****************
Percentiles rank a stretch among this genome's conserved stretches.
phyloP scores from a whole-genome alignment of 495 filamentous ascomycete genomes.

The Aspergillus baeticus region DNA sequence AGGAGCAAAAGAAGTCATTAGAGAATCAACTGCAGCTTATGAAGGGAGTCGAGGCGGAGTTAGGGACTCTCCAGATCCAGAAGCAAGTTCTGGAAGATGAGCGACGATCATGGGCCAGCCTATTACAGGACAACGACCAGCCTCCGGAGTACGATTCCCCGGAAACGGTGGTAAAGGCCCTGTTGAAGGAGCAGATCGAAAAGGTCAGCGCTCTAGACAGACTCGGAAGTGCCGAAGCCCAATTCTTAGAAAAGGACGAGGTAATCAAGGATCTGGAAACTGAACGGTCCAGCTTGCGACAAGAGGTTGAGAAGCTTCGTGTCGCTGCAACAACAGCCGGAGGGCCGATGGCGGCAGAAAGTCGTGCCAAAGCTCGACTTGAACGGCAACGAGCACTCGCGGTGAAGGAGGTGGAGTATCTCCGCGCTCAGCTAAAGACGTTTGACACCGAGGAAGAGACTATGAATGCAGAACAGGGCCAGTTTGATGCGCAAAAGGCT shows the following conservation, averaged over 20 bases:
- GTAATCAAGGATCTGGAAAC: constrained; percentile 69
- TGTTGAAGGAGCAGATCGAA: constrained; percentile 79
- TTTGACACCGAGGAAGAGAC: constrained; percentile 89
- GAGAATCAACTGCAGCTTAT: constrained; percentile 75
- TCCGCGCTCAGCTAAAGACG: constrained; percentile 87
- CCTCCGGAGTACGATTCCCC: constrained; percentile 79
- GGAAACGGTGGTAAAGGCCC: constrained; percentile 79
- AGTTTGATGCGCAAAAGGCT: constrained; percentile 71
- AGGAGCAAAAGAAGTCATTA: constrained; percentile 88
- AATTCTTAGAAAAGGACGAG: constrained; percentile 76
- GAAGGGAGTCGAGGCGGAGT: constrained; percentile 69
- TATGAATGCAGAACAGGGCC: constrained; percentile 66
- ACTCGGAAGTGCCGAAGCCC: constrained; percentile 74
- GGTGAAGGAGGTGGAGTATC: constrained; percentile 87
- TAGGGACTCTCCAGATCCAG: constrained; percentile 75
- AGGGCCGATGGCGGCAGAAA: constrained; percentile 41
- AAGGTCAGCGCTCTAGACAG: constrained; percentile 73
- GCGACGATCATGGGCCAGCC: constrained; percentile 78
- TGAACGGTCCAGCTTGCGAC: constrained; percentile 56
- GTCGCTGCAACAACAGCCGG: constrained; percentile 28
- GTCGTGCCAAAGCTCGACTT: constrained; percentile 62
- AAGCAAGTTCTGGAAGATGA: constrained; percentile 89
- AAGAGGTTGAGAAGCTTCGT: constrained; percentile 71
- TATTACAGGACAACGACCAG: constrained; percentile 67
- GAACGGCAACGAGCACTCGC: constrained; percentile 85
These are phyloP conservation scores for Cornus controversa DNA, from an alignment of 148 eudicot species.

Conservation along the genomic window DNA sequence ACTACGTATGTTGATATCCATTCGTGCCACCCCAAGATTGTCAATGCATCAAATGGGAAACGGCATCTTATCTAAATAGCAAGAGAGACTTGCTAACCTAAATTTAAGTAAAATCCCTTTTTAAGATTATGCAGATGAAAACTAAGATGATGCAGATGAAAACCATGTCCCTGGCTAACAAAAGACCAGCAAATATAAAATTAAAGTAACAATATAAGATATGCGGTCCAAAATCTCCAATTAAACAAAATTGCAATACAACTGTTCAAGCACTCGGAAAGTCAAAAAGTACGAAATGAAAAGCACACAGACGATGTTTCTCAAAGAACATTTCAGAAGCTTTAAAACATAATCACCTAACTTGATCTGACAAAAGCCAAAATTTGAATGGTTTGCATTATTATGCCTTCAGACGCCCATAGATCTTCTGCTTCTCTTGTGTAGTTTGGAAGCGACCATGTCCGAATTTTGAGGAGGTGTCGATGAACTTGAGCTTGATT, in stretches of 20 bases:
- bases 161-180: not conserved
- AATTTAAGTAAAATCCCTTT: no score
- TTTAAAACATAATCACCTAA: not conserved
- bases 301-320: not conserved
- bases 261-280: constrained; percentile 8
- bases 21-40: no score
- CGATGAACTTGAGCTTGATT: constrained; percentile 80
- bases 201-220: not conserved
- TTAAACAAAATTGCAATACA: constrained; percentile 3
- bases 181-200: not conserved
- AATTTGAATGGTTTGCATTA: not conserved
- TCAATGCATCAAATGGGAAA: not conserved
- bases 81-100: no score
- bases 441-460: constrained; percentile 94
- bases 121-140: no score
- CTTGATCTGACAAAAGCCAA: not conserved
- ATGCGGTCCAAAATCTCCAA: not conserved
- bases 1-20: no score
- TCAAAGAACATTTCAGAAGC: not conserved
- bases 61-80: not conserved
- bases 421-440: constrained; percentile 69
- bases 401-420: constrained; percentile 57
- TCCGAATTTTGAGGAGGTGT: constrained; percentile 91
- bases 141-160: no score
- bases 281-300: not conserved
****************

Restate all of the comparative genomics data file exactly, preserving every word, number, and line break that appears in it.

Percentiles rank a stretch among this genome's conserved stretches.
phyloP scores from a whole-genome alignment of 495 filamentous ascomycete genomes.

The Aspergillus baeticus region DNA sequence AGGAGCAAAAGAAGTCATTAGAGAATCAACTGCAGCTTATGAAGGGAGTCGAGGCGGAGTTAGGGACTCTCCAGATCCAGAAGCAAGTTCTGGAAGATGAGCGACGATCATGGGCCAGCCTATTACAGGACAACGACCAGCCTCCGGAGTACGATTCCCCGGAAACGGTGGTAAAGGCCCTGTTGAAGGAGCAGATCGAAAAGGTCAGCGCTCTAGACAGACTCGGAAGTGCCGAAGCCCAATTCTTAGAAAAGGACGAGGTAATCAAGGATCTGGAAACTGAACGGTCCAGCTTGCGACAAGAGGTTGAGAAGCTTCGTGTCGCTGCAACAACAGCCGGAGGGCCGATGGCGGCAGAAAGTCGTGCCAAAGCTCGACTTGAACGGCAACGAGCACTCGCGGTGAAGGAGGTGGAGTATCTCCGCGCTCAGCTAAAGACGTTTGACACCGAGGAAGAGACTATGAATGCAGAACAGGGCCAGTTTGATGCGCAAAAGGCT shows the following conservation, averaged over 20 bases:
- GTAATCAAGGATCTGGAAAC: constrained; percentile 69
- TGTTGAAGGAGCAGATCGAA: constrained; percentile 79
- TTTGACACCGAGGAAGAGAC: constrained; percentile 89
- GAGAATCAACTGCAGCTTAT: constrained; percentile 75
- TCCGCGCTCAGCTAAAGACG: constrained; percentile 87
- CCTCCGGAGTACGATTCCCC: constrained; percentile 79
- GGAAACGGTGGTAAAGGCCC: constrained; percentile 79
- AGTTTGATGCGCAAAAGGCT: constrained; percentile 71
- AGGAGCAAAAGAAGTCATTA: constrained; percentile 88
- AATTCTTAGAAAAGGACGAG: constrained; percentile 76
- GAAGGGAGTCGAGGCGGAGT: constrained; percentile 69
- TATGAATGCAGAACAGGGCC: constrained; percentile 66
- ACTCGGAAGTGCCGAAGCCC: constrained; percentile 74
- GGTGAAGGAGGTGGAGTATC: constrained; percentile 87
- TAGGGACTCTCCAGATCCAG: constrained; percentile 75
- AGGGCCGATGGCGGCAGAAA: constrained; percentile 41
- AAGGTCAGCGCTCTAGACAG: constrained; percentile 73
- GCGACGATCATGGGCCAGCC: constrained; percentile 78
- TGAACGGTCCAGCTTGCGAC: constrained; percentile 56
- GTCGCTGCAACAACAGCCGG: constrained; percentile 28
- GTCGTGCCAAAGCTCGACTT: constrained; percentile 62
- AAGCAAGTTCTGGAAGATGA: constrained; percentile 89
- AAGAGGTTGAGAAGCTTCGT: constrained; percentile 71
- TATTACAGGACAACGACCAG: constrained; percentile 67
- GAACGGCAACGAGCACTCGC: constrained; percentile 85
These are phyloP conservation scores for Cornus controversa DNA, from an alignment of 148 eudicot species.

Conservation along the genomic window DNA sequence ACTACGTATGTTGATATCCATTCGTGCCACCCCAAGATTGTCAATGCATCAAATGGGAAACGGCATCTTATCTAAATAGCAAGAGAGACTTGCTAACCTAAATTTAAGTAAAATCCCTTTTTAAGATTATGCAGATGAAAACTAAGATGATGCAGATGAAAACCATGTCCCTGGCTAACAAAAGACCAGCAAATATAAAATTAAAGTAACAATATAAGATATGCGGTCCAAAATCTCCAATTAAACAAAATTGCAATACAACTGTTCAAGCACTCGGAAAGTCAAAAAGTACGAAATGAAAAGCACACAGACGATGTTTCTCAAAGAACATTTCAGAAGCTTTAAAACATAATCACCTAACTTGATCTGACAAAAGCCAAAATTTGAATGGTTTGCATTATTATGCCTTCAGACGCCCATAGATCTTCTGCTTCTCTTGTGTAGTTTGGAAGCGACCATGTCCGAATTTTGAGGAGGTGTCGATGAACTTGAGCTTGATT, in stretches of 20 bases:
- bases 161-180: not conserved
- AATTTAAGTAAAATCCCTTT: no score
- TTTAAAACATAATCACCTAA: not conserved
- bases 301-320: not conserved
- bases 261-280: constrained; percentile 8
- bases 21-40: no score
- CGATGAACTTGAGCTTGATT: constrained; percentile 80
- bases 201-220: not conserved
- TTAAACAAAATTGCAATACA: constrained; percentile 3
- bases 181-200: not conserved
- AATTTGAATGGTTTGCATTA: not conserved
- TCAATGCATCAAATGGGAAA: not conserved
- bases 81-100: no score
- bases 441-460: constrained; percentile 94
- bases 121-140: no score
- CTTGATCTGACAAAAGCCAA: not conserved
- ATGCGGTCCAAAATCTCCAA: not conserved
- bases 1-20: no score
- TCAAAGAACATTTCAGAAGC: not conserved
- bases 61-80: not conserved
- bases 421-440: constrained; percentile 69
- bases 401-420: constrained; percentile 57
- TCCGAATTTTGAGGAGGTGT: constrained; percentile 91
- bases 141-160: no score
- bases 281-300: not conserved